Students gain advice at BC transfer fair

A representative gives transfer information to a student. Reta Nemesszeghy / The Watchdog

The cafeteria of Bellevue College filled with promotion tables on May 25 as BC held the spring quarter transfer fair. Representatives from both out of state and local universities were available to BC students to give them information on the transfer process as well as information about their individual universities. “I think this is just really important because the students get to meet different universities, different reps,” said Cesar Rangel, a BC academic adviser who helped plan the event, adding that these fairs help “demystify the university and college experience.”

Reta Nemesszeghy / The Watchdog

Many of the universities in attendance learned of this event based off a sign-up sheet and word of mouth, according to Rangel. “We have an organization that sends [a sheet] out to everybody and they sign up and they decide if they want to come or not,” he said. Academic Advising also reaches out to university representatives individually. “We’re trying to meet with university reps so that we do some projects on campus and off campus so students can know more about them,” said Rangel.

Reta Nemesszeghy / The Watchdog

 

Information about the transfer process can also make a student’s transition into a four-year college less stressful according to Katherine Wildman, representative from Black Hills State University in South Dakota. “I think, from the research we know that it can be difficult for students coming in from a two-year institution and transferring in to a four-year institution,” she said. “What we’re trying to do is provide a seamless transition for students to be able to move into a four-year degree if they would like to be able to do that.”

 

As well as learning about the transfer process in certain universities, students could learn about the different kinds of programs and locations certain universities have. The University of Phoenix, for example, has many satellite campuses including one in Toquilla, Washington with their main base in Phoenix, Arizona. There, they focus mostly on business courses. “We cater to a lot of the working adults,” said Julienne Jimenez, representative from the University of Phoenix.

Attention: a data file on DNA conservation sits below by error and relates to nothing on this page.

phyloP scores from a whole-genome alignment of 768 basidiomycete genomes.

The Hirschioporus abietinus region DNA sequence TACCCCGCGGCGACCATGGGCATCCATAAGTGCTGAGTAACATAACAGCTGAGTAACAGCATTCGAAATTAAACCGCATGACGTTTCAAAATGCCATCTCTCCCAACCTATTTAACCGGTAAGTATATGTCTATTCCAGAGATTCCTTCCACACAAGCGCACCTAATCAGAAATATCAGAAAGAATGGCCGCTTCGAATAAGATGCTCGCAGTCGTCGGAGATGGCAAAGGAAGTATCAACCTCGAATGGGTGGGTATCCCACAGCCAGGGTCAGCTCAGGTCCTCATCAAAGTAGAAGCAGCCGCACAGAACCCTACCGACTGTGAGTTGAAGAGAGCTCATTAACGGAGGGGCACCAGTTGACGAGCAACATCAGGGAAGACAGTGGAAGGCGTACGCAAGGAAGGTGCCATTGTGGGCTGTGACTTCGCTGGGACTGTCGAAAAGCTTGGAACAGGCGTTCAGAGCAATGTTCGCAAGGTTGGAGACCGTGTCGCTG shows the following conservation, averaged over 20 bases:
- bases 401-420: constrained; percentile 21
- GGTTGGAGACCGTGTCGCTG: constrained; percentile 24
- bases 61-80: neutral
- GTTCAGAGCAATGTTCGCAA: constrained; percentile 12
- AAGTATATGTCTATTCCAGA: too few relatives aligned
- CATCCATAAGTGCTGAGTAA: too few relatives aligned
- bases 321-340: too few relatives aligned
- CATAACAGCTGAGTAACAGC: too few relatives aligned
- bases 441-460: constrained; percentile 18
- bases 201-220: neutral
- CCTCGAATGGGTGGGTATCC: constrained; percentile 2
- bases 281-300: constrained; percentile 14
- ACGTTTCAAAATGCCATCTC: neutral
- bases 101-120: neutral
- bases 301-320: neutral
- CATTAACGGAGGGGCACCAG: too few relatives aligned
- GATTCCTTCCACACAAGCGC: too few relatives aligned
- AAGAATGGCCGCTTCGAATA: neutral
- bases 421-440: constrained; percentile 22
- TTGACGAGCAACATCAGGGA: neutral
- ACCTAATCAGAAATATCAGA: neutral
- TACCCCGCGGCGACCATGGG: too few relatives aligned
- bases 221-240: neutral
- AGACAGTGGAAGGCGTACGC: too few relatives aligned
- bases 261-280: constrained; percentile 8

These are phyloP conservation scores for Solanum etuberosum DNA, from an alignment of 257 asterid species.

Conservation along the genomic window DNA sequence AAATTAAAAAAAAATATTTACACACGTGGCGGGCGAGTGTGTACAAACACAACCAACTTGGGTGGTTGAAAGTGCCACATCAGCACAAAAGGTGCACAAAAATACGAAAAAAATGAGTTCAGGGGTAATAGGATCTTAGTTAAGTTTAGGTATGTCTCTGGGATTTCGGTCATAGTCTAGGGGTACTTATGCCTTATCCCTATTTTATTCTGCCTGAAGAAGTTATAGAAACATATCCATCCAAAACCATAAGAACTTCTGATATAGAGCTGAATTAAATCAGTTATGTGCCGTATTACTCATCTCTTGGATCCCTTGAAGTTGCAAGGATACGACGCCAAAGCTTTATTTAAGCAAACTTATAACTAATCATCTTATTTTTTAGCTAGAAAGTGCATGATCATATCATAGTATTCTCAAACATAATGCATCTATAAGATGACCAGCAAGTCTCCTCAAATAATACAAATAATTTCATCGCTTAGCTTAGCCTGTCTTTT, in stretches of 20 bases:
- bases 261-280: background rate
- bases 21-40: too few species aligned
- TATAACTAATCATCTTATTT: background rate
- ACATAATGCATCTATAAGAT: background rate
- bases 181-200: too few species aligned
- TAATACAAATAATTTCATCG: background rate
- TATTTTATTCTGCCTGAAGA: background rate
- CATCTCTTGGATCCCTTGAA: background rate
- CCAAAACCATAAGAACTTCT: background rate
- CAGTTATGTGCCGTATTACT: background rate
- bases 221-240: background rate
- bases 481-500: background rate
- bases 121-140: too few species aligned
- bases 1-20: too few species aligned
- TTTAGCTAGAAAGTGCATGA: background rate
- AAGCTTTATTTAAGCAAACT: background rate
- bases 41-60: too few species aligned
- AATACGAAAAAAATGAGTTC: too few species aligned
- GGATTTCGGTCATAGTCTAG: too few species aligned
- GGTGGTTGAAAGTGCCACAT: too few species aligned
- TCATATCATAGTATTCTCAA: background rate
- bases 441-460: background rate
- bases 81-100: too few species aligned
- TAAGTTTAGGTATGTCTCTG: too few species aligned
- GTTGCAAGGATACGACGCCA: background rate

Reta Nemesszeghy / The Watchdog

Representatives from both the University of Washington Seattle and Bothell campuses also attended the fair. Rangel cited data from the 2014-2015 school year, stating that most Bellevue College students transfer to the University of Washington over other schools. Matt Bishop, assistant director of admissions at the UW, stated that “we have essentially a mandated priority to reserve about 80 percent of our spaces for community college students from Washington state community colleges,” going on to say that UW’s priority is Washington state transfer students.

“Meeting them where they’re at is very important,” he said.

Bellevue College’s bachelor degrees were also being promoted at some of the tables in the room. Interior design program Director Cheryl Ford stated that this is to inform students about what they can do if they end up not transferring but want a four-year degree. “It’s encouraging students who are going through and getting a basic AA to then maybe stay right here and do one of the bachelor’s degrees,” she said, continuing on to say that all the bachelor’s degrees from BC are designed to put people to work.

The next transfer fair will be during fall quarter, but it will be different from this quarter’s, according to Rangel. “My idea for fall is not to have a transfer week, just a transfer fair and after transfer fair we have a transfer program,” he said. Rangel then said that students will be able to talk more privately with representatives, ask them questions, show them resumes and more. “The intention is to have university reps look over students’application to the universities,” he said.

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